Shares in Sky (LON:SKY) have gained ground in London this morning, outperforming the broader UK market, after the company posted an upbeat start to its financial year. The update comes as the Competition and Markets Authority (CMA) continues to examine 21st Century Fox’s bid for the FTSE 100 company.
As of 08:26 BST, Sky’s share price had added 0.38 percent to 917.00p, outperforming the broader UK market, with the benchmark FTSE 100 index currently standing 0.02 percent higher at 7,535.29 points. The group’s shares have added more than six percent to their value over the past year, but are down by some seven percent in the year-to-date.
Sky posts revenue and earnings growth
Sky announced in a statement this morning that its like-for-like revenue had increased by five percent to £3.3 billion in the first quarter of its financial year. The group’s earnings before interest, taxes, depreciation and amortisation meanwhile came in 11 percent higher at £582 million.
“We’ve had a strong start to our new financial year with good revenue growth and excellent profit growth as investments we've made come through,” the group’s chief executive Jeremy Darroch commented in the statement, adding that fantasy drama Game of Thrones had “become the most watched series ever on Sky,” while the group’s home-grown drama Riviera had achieved 20 million downloads.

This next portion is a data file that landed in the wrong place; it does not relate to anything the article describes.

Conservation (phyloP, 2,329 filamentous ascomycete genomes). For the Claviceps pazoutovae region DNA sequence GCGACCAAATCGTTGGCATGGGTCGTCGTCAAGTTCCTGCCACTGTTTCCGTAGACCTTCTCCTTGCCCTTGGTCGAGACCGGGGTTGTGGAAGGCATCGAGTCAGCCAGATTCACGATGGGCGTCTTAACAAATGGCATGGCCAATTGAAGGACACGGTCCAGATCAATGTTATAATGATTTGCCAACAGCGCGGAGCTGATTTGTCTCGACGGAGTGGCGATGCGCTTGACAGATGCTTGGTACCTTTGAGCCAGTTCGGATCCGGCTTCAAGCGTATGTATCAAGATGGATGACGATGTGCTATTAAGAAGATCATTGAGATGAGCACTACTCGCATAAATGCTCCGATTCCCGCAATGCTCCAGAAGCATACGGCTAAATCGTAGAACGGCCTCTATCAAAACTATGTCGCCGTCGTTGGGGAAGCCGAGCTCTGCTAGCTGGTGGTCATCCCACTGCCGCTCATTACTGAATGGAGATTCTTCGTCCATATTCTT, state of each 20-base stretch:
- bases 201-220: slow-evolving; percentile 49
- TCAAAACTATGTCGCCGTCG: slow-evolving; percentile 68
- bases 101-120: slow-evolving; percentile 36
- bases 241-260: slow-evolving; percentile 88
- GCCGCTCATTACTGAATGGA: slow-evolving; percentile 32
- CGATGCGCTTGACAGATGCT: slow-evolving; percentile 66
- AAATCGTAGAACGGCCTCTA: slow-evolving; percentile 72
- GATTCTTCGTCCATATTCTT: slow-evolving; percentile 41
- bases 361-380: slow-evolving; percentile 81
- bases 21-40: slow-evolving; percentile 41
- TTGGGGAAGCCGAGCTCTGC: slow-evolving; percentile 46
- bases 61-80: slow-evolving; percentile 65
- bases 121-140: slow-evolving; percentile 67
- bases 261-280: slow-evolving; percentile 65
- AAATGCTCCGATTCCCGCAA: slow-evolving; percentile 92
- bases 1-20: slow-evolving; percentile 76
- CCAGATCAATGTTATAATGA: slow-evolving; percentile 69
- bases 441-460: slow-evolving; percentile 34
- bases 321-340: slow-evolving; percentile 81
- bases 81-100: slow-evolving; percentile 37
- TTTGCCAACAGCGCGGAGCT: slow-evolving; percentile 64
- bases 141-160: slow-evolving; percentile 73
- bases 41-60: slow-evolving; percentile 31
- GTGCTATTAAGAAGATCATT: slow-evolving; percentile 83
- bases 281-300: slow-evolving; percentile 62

The company further noted that it had added 160,000 new customers, up 51 percent on the prior year helped by strong campaigns in all markets around the most recent season of Game of Thrones.
Fox takeover update
Sky also updated investors on the Fox bid process, noting that the offer was currently being reviewed on public interest grounds by the CMA which has a statutory deadline of March 6 to send its report to the UK Secretary of State for Digital, Culture, Media and Sport who referred the deal for in-depth review.
The BBC meanwhile reported that James Murdoch is poised to defend his position as Sky’s chairman at the group’s annual shareholder meeting today, with a trio of advisory firms having called on shareholders to vote against his re-election. The investors argue that Fox’s attempt to buy the UK group presents a conflict of interest for Murdoch who is both chairman of Sky and chief executive of 21st Century Fox.